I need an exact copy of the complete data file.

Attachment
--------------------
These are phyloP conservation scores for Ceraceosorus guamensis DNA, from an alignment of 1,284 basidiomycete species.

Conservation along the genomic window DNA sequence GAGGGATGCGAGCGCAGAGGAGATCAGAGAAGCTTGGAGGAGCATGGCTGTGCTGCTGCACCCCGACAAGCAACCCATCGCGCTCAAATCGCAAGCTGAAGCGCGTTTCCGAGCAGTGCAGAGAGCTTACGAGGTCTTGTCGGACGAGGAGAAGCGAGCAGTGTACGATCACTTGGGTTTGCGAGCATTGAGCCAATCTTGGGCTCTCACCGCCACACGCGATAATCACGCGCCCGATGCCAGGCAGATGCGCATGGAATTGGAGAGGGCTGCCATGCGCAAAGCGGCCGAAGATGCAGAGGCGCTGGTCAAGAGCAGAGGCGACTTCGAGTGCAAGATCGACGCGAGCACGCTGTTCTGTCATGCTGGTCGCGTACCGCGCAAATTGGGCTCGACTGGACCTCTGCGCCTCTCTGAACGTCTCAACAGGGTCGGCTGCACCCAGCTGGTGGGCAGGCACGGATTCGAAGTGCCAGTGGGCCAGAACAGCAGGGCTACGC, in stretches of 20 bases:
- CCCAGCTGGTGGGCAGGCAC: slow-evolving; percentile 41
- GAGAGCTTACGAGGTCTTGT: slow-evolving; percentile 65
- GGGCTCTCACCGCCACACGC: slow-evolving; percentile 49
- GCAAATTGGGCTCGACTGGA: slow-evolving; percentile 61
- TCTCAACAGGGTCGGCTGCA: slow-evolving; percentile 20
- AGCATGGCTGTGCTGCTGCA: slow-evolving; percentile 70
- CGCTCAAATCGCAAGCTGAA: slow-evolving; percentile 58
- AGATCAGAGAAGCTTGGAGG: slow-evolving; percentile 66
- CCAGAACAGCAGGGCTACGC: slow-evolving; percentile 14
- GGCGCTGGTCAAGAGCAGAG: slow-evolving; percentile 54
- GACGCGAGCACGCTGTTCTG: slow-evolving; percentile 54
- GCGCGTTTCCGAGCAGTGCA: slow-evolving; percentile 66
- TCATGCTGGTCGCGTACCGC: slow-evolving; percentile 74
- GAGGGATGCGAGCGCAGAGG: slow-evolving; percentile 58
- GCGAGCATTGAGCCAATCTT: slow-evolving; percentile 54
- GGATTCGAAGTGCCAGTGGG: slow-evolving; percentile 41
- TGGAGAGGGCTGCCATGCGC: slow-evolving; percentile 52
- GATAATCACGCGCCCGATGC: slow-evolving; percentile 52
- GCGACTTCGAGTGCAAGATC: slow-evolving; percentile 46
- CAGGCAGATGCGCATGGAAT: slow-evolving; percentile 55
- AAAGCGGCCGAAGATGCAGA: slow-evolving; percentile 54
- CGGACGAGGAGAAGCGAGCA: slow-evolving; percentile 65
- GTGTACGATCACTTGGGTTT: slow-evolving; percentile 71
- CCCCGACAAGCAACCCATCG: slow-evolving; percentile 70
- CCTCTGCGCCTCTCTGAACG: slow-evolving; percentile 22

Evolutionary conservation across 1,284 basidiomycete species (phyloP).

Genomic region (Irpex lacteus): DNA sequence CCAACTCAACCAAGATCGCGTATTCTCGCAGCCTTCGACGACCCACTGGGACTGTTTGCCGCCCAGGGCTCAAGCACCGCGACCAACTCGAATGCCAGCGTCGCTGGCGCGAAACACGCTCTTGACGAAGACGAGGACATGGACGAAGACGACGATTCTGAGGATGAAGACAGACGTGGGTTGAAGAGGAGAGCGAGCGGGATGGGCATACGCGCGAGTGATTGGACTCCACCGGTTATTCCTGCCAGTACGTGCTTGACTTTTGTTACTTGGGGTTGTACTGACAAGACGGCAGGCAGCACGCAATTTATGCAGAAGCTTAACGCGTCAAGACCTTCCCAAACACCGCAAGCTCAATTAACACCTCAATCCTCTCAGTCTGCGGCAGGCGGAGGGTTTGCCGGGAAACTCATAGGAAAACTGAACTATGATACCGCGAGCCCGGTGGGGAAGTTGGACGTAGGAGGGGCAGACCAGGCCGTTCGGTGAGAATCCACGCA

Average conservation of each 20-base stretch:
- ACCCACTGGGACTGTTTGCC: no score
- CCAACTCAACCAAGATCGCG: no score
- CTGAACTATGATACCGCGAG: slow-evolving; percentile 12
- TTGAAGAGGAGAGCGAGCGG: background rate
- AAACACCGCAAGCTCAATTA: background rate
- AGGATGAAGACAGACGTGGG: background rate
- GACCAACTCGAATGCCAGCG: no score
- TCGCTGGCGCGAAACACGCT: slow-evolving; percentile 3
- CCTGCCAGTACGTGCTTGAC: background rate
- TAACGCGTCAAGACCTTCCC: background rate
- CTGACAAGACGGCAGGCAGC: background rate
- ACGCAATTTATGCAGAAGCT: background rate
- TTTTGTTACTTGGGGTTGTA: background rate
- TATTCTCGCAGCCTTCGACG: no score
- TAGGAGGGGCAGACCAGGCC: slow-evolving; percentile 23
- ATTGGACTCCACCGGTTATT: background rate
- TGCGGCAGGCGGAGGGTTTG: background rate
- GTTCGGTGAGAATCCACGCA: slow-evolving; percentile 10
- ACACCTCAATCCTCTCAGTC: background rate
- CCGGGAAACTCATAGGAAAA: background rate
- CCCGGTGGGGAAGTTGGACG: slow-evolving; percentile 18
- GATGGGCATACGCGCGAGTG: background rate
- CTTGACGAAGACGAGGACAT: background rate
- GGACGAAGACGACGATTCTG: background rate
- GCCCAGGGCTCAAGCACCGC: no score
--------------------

These are phyloP conservation scores for Ceraceosorus guamensis DNA, from an alignment of 1,284 basidiomycete species.

Conservation along the genomic window DNA sequence GAGGGATGCGAGCGCAGAGGAGATCAGAGAAGCTTGGAGGAGCATGGCTGTGCTGCTGCACCCCGACAAGCAACCCATCGCGCTCAAATCGCAAGCTGAAGCGCGTTTCCGAGCAGTGCAGAGAGCTTACGAGGTCTTGTCGGACGAGGAGAAGCGAGCAGTGTACGATCACTTGGGTTTGCGAGCATTGAGCCAATCTTGGGCTCTCACCGCCACACGCGATAATCACGCGCCCGATGCCAGGCAGATGCGCATGGAATTGGAGAGGGCTGCCATGCGCAAAGCGGCCGAAGATGCAGAGGCGCTGGTCAAGAGCAGAGGCGACTTCGAGTGCAAGATCGACGCGAGCACGCTGTTCTGTCATGCTGGTCGCGTACCGCGCAAATTGGGCTCGACTGGACCTCTGCGCCTCTCTGAACGTCTCAACAGGGTCGGCTGCACCCAGCTGGTGGGCAGGCACGGATTCGAAGTGCCAGTGGGCCAGAACAGCAGGGCTACGC, in stretches of 20 bases:
- CCCAGCTGGTGGGCAGGCAC: slow-evolving; percentile 41
- GAGAGCTTACGAGGTCTTGT: slow-evolving; percentile 65
- GGGCTCTCACCGCCACACGC: slow-evolving; percentile 49
- GCAAATTGGGCTCGACTGGA: slow-evolving; percentile 61
- TCTCAACAGGGTCGGCTGCA: slow-evolving; percentile 20
- AGCATGGCTGTGCTGCTGCA: slow-evolving; percentile 70
- CGCTCAAATCGCAAGCTGAA: slow-evolving; percentile 58
- AGATCAGAGAAGCTTGGAGG: slow-evolving; percentile 66
- CCAGAACAGCAGGGCTACGC: slow-evolving; percentile 14
- GGCGCTGGTCAAGAGCAGAG: slow-evolving; percentile 54
- GACGCGAGCACGCTGTTCTG: slow-evolving; percentile 54
- GCGCGTTTCCGAGCAGTGCA: slow-evolving; percentile 66
- TCATGCTGGTCGCGTACCGC: slow-evolving; percentile 74
- GAGGGATGCGAGCGCAGAGG: slow-evolving; percentile 58
- GCGAGCATTGAGCCAATCTT: slow-evolving; percentile 54
- GGATTCGAAGTGCCAGTGGG: slow-evolving; percentile 41
- TGGAGAGGGCTGCCATGCGC: slow-evolving; percentile 52
- GATAATCACGCGCCCGATGC: slow-evolving; percentile 52
- GCGACTTCGAGTGCAAGATC: slow-evolving; percentile 46
- CAGGCAGATGCGCATGGAAT: slow-evolving; percentile 55
- AAAGCGGCCGAAGATGCAGA: slow-evolving; percentile 54
- CGGACGAGGAGAAGCGAGCA: slow-evolving; percentile 65
- GTGTACGATCACTTGGGTTT: slow-evolving; percentile 71
- CCCCGACAAGCAACCCATCG: slow-evolving; percentile 70
- CCTCTGCGCCTCTCTGAACG: slow-evolving; percentile 22

Evolutionary conservation across 1,284 basidiomycete species (phyloP).

Genomic region (Irpex lacteus): DNA sequence CCAACTCAACCAAGATCGCGTATTCTCGCAGCCTTCGACGACCCACTGGGACTGTTTGCCGCCCAGGGCTCAAGCACCGCGACCAACTCGAATGCCAGCGTCGCTGGCGCGAAACACGCTCTTGACGAAGACGAGGACATGGACGAAGACGACGATTCTGAGGATGAAGACAGACGTGGGTTGAAGAGGAGAGCGAGCGGGATGGGCATACGCGCGAGTGATTGGACTCCACCGGTTATTCCTGCCAGTACGTGCTTGACTTTTGTTACTTGGGGTTGTACTGACAAGACGGCAGGCAGCACGCAATTTATGCAGAAGCTTAACGCGTCAAGACCTTCCCAAACACCGCAAGCTCAATTAACACCTCAATCCTCTCAGTCTGCGGCAGGCGGAGGGTTTGCCGGGAAACTCATAGGAAAACTGAACTATGATACCGCGAGCCCGGTGGGGAAGTTGGACGTAGGAGGGGCAGACCAGGCCGTTCGGTGAGAATCCACGCA

Average conservation of each 20-base stretch:
- ACCCACTGGGACTGTTTGCC: no score
- CCAACTCAACCAAGATCGCG: no score
- CTGAACTATGATACCGCGAG: slow-evolving; percentile 12
- TTGAAGAGGAGAGCGAGCGG: background rate
- AAACACCGCAAGCTCAATTA: background rate
- AGGATGAAGACAGACGTGGG: background rate
- GACCAACTCGAATGCCAGCG: no score
- TCGCTGGCGCGAAACACGCT: slow-evolving; percentile 3
- CCTGCCAGTACGTGCTTGAC: background rate
- TAACGCGTCAAGACCTTCCC: background rate
- CTGACAAGACGGCAGGCAGC: background rate
- ACGCAATTTATGCAGAAGCT: background rate
- TTTTGTTACTTGGGGTTGTA: background rate
- TATTCTCGCAGCCTTCGACG: no score
- TAGGAGGGGCAGACCAGGCC: slow-evolving; percentile 23
- ATTGGACTCCACCGGTTATT: background rate
- TGCGGCAGGCGGAGGGTTTG: background rate
- GTTCGGTGAGAATCCACGCA: slow-evolving; percentile 10
- ACACCTCAATCCTCTCAGTC: background rate
- CCGGGAAACTCATAGGAAAA: background rate
- CCCGGTGGGGAAGTTGGACG: slow-evolving; percentile 18
- GATGGGCATACGCGCGAGTG: background rate
- CTTGACGAAGACGAGGACAT: background rate
- GGACGAAGACGACGATTCTG: background rate
- GCCCAGGGCTCAAGCACCGC: no score